War veteran’s widow meets with Aust PM – POST-COURIER


January 16 2023
Australian Prime Minister Anthony Albanese had a seven-minute chat with Anna Yauwiga, wife of Papua New Guinea’s known military strategist and intelligence officer in World War II, Sergeant Paul Yauwiga, when he visited Wewak, East Sepik Province.
January 16, 2023
BY GORETHY KENNETH
Australian Prime Minister Anthony Albanese had a seven-minute chat with Anna Yauwiga, wife of Papua New Guinea’s known military strategist and intelligence officer in World War II, Sergeant Paul Yauwiga, when he visited Wewak, East Sepik Province.
This was among the highlights of Albanese’s visit in Wewak.
Although Mrs Yauwiga was blind and almost deaf, Albanese was told by PNG Defence Force officer, Nicholas Embia, of Moem Barracks, that she was more than 100 years old, an estimate of 120 years old.
“Good morning Madam, it is an honour to meet you and learn about your honoured husband, our hero,” Mr Albanese said briefly when chatting with Anna, the wife of Sgt Yauwiga.
Sgt Yauwiga was from Kusaun village in Kubalia, East Sepik Province.
During World War II he was a member of the Coastwatchers, a part of the Allied Intelligence Bureau, that reported on enemy positions and movements across Solomon Islands and Island New Guinea.
In November 1943 Yauwiga took part in the allied landings at Torokina, Bougainville.
A WWII fighter who died in 1982, a known Solomon Islands-New Guinea Police Force officer, a Coastwatcher, worked for 17 months behind Japanese lines forming a vital link in the Coastwatchers’ chain.
He was said to be remarkably brave and influential.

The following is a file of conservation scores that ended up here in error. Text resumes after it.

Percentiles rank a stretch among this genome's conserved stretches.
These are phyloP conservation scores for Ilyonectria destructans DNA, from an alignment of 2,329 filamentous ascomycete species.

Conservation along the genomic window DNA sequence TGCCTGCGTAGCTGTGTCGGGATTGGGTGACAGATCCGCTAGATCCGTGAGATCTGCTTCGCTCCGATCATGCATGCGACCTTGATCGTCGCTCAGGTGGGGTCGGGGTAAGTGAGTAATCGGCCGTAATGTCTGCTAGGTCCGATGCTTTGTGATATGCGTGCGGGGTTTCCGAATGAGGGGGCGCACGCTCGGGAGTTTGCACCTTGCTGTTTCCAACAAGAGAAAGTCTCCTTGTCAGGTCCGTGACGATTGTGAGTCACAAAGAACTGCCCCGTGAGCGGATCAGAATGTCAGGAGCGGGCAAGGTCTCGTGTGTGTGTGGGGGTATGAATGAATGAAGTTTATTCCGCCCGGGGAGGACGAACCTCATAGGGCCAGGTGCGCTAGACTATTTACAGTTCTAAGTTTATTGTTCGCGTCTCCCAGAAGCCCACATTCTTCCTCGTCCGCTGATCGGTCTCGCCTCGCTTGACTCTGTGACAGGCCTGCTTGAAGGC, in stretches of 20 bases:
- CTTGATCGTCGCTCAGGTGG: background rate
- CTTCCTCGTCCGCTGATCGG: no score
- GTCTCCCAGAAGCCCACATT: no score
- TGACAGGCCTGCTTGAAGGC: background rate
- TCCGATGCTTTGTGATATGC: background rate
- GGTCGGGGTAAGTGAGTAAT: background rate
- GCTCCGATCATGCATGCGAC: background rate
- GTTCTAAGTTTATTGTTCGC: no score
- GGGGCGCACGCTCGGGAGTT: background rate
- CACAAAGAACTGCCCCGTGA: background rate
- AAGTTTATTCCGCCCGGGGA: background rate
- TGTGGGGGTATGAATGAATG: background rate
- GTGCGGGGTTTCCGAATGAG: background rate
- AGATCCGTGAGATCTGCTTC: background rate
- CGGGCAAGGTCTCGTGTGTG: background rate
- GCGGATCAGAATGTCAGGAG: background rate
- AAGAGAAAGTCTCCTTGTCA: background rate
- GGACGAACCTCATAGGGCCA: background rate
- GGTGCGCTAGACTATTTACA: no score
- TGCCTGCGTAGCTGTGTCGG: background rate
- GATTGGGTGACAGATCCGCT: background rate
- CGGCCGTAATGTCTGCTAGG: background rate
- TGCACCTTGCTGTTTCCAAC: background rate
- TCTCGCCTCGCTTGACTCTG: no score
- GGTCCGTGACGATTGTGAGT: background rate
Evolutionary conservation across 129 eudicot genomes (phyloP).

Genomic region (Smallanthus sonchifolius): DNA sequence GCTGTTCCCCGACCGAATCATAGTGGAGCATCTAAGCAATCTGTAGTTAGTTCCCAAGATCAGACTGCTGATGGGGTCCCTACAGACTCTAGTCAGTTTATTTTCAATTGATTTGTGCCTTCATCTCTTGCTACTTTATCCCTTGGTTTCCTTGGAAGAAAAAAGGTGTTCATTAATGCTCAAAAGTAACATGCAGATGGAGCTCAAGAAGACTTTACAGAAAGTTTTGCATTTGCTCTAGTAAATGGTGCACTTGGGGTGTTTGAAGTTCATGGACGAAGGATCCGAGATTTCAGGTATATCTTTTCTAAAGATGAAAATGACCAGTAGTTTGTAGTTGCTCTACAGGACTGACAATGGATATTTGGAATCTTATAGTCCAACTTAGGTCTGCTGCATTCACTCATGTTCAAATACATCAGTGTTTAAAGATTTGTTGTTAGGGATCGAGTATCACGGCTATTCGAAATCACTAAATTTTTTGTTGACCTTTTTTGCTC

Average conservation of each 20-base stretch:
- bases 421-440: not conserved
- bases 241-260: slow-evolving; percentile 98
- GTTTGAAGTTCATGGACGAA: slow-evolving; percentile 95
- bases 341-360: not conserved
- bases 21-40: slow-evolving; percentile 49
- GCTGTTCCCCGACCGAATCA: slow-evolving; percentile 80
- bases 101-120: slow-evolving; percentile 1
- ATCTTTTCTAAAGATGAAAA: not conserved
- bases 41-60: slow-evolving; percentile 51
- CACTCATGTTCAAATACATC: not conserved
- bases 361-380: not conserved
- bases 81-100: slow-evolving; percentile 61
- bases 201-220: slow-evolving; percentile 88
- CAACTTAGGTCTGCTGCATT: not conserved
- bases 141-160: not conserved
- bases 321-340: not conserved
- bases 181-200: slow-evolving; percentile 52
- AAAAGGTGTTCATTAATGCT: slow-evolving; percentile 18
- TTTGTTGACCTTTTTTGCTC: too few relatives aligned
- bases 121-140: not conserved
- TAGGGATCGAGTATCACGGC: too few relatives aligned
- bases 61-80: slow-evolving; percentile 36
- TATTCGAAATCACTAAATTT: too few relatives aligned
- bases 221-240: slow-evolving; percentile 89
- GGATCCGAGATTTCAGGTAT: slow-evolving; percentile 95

One of the highlights of Sgt Yauwiga was his plan to devise a campaign of rumour and subversion that led the Japanese to execute 10 of their own leading spies.
He arrested another 30 spies, thus destroying the Japanese network on Bougainville.
In 1944, he travelled to Queensland to teach Australian troops jungle survival skills.
In June 1945, while on Guadalcanal in Solomon Islands, Yauwiga suffered terrible injuries when a phosphorous grenade went off by accident. Yauwiga lost his left hand and his eyesight in the explosion.
He was evacuated to Brisbane where he underwent a cornea transplant at Greenslopes hospital.
One of the transplants was a success and Yauwiga was left with a blue eye. It was while he was recuperating at the hospital in Brisbane that his portrait (ART24397) was painted by George Aubrey-Crowe.
Yauwiga was awarded a Loyal Service Medal in 1943 and a Distinguished Conduct Medal in 1947.
East Sepik Governor Allan Bird and Australia PM Albanese thanked Mrs Yauwiga who held her husband’s picture while displaying to the public for being the woman behind a hero well remembered.
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